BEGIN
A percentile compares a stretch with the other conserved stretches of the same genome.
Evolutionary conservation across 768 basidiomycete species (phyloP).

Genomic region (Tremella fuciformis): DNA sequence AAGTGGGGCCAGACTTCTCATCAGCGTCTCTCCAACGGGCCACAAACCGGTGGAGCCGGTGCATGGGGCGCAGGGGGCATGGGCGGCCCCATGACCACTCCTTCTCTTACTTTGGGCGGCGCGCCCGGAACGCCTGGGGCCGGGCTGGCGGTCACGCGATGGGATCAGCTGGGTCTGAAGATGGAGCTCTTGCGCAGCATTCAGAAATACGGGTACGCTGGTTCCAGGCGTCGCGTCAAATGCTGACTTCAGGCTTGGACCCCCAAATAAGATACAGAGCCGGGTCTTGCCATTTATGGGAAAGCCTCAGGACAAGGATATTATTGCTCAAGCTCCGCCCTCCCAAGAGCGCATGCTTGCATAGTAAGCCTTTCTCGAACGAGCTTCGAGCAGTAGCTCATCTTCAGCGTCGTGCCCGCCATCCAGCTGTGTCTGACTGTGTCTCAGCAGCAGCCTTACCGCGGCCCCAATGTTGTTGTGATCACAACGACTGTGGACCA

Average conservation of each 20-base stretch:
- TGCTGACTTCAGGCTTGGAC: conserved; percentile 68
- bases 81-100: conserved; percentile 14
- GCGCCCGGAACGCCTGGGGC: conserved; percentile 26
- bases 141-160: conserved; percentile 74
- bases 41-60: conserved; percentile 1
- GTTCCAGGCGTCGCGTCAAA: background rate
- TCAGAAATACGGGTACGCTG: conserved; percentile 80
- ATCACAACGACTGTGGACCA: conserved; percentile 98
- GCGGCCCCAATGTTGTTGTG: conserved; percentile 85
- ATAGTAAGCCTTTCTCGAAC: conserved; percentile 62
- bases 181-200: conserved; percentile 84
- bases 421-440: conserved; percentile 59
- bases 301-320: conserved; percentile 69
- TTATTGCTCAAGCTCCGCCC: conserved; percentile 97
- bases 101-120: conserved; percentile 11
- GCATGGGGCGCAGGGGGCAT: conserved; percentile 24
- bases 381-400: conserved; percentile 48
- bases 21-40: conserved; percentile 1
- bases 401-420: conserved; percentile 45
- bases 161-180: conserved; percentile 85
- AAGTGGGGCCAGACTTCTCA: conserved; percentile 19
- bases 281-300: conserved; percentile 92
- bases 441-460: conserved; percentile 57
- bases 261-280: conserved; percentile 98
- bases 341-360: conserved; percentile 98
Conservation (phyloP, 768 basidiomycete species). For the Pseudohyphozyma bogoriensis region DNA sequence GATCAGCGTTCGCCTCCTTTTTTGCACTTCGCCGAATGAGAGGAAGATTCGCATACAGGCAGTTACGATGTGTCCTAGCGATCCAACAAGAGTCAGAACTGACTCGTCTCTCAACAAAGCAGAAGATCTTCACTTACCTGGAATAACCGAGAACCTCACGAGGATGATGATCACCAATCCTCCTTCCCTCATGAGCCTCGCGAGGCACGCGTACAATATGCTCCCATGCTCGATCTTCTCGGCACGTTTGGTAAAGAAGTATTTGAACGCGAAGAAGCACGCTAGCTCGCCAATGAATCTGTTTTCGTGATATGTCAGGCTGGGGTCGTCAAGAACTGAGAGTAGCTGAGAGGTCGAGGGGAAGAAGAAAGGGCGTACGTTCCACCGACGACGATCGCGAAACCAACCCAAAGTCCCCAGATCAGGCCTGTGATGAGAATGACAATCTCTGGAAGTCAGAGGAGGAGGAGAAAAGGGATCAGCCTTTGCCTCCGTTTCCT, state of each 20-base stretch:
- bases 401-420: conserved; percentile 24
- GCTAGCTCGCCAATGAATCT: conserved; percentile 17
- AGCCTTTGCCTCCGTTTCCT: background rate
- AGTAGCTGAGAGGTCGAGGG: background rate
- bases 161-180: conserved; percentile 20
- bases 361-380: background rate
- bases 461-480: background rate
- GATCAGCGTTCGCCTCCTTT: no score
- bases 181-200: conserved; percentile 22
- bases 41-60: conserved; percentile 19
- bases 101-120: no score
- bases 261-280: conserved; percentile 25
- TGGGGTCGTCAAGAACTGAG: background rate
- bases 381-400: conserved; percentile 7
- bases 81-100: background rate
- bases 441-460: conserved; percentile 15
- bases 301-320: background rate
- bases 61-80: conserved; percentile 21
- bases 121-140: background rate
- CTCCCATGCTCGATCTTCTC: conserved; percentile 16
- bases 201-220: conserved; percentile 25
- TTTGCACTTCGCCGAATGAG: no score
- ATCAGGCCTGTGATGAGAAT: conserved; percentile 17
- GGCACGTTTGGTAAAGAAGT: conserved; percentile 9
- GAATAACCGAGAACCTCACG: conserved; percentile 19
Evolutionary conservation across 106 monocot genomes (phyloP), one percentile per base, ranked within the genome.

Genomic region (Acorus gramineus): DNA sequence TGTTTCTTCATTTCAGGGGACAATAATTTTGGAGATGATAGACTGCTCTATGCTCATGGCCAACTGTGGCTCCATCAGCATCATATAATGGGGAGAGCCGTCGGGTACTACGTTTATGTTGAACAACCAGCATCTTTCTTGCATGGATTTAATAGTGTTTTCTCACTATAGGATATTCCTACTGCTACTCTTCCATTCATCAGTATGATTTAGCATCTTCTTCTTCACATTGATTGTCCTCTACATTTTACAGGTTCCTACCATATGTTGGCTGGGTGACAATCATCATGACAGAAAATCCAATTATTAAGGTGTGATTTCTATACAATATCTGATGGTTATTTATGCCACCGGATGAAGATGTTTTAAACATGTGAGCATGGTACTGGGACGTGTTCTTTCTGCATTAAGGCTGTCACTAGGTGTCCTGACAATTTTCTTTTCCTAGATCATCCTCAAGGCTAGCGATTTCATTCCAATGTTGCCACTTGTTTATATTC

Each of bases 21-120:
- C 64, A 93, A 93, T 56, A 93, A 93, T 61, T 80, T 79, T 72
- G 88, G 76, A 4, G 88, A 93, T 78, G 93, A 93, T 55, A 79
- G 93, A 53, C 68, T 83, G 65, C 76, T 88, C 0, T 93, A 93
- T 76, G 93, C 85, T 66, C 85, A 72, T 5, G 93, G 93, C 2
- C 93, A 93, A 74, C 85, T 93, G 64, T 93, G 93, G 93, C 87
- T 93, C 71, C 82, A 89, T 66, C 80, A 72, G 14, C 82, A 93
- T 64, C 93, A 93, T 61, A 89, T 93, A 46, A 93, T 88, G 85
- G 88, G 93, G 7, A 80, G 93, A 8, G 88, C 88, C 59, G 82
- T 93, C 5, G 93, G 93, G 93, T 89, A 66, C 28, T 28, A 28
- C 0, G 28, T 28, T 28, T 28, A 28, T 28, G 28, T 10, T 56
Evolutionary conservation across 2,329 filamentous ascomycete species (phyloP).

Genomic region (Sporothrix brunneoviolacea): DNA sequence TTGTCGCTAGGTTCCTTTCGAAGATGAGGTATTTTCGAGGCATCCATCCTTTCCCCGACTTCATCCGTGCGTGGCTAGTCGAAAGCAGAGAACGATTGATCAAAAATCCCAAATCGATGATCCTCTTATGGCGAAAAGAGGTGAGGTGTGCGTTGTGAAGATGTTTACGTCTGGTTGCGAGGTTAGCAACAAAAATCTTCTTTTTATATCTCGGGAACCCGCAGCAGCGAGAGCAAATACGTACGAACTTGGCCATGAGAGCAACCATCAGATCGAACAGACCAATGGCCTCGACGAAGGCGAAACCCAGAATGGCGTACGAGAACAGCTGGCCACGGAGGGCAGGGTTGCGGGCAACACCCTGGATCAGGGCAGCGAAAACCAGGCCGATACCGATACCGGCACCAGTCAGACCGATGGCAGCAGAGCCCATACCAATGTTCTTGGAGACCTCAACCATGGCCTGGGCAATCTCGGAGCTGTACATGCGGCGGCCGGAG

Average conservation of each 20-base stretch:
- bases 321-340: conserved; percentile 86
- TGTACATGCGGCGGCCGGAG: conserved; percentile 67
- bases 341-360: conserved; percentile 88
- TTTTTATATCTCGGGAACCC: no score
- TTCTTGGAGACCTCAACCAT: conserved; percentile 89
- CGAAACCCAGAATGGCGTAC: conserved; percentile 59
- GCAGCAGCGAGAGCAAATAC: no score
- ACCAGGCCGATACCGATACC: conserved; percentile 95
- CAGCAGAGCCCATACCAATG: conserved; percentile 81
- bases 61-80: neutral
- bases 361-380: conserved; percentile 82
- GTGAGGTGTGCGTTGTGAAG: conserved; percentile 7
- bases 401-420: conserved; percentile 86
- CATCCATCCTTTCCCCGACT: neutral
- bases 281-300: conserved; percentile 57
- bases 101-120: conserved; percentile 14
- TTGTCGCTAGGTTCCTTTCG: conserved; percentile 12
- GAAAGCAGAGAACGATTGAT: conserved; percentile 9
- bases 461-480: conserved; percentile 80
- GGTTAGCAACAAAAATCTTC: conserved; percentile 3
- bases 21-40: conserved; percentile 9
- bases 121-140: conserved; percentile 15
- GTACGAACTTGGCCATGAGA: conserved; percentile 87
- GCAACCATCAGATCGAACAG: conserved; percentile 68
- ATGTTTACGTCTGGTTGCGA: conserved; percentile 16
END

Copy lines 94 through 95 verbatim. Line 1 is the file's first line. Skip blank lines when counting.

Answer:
- GTACGAACTTGGCCATGAGA: conserved; percentile 87
- GCAACCATCAGATCGAACAG: conserved; percentile 68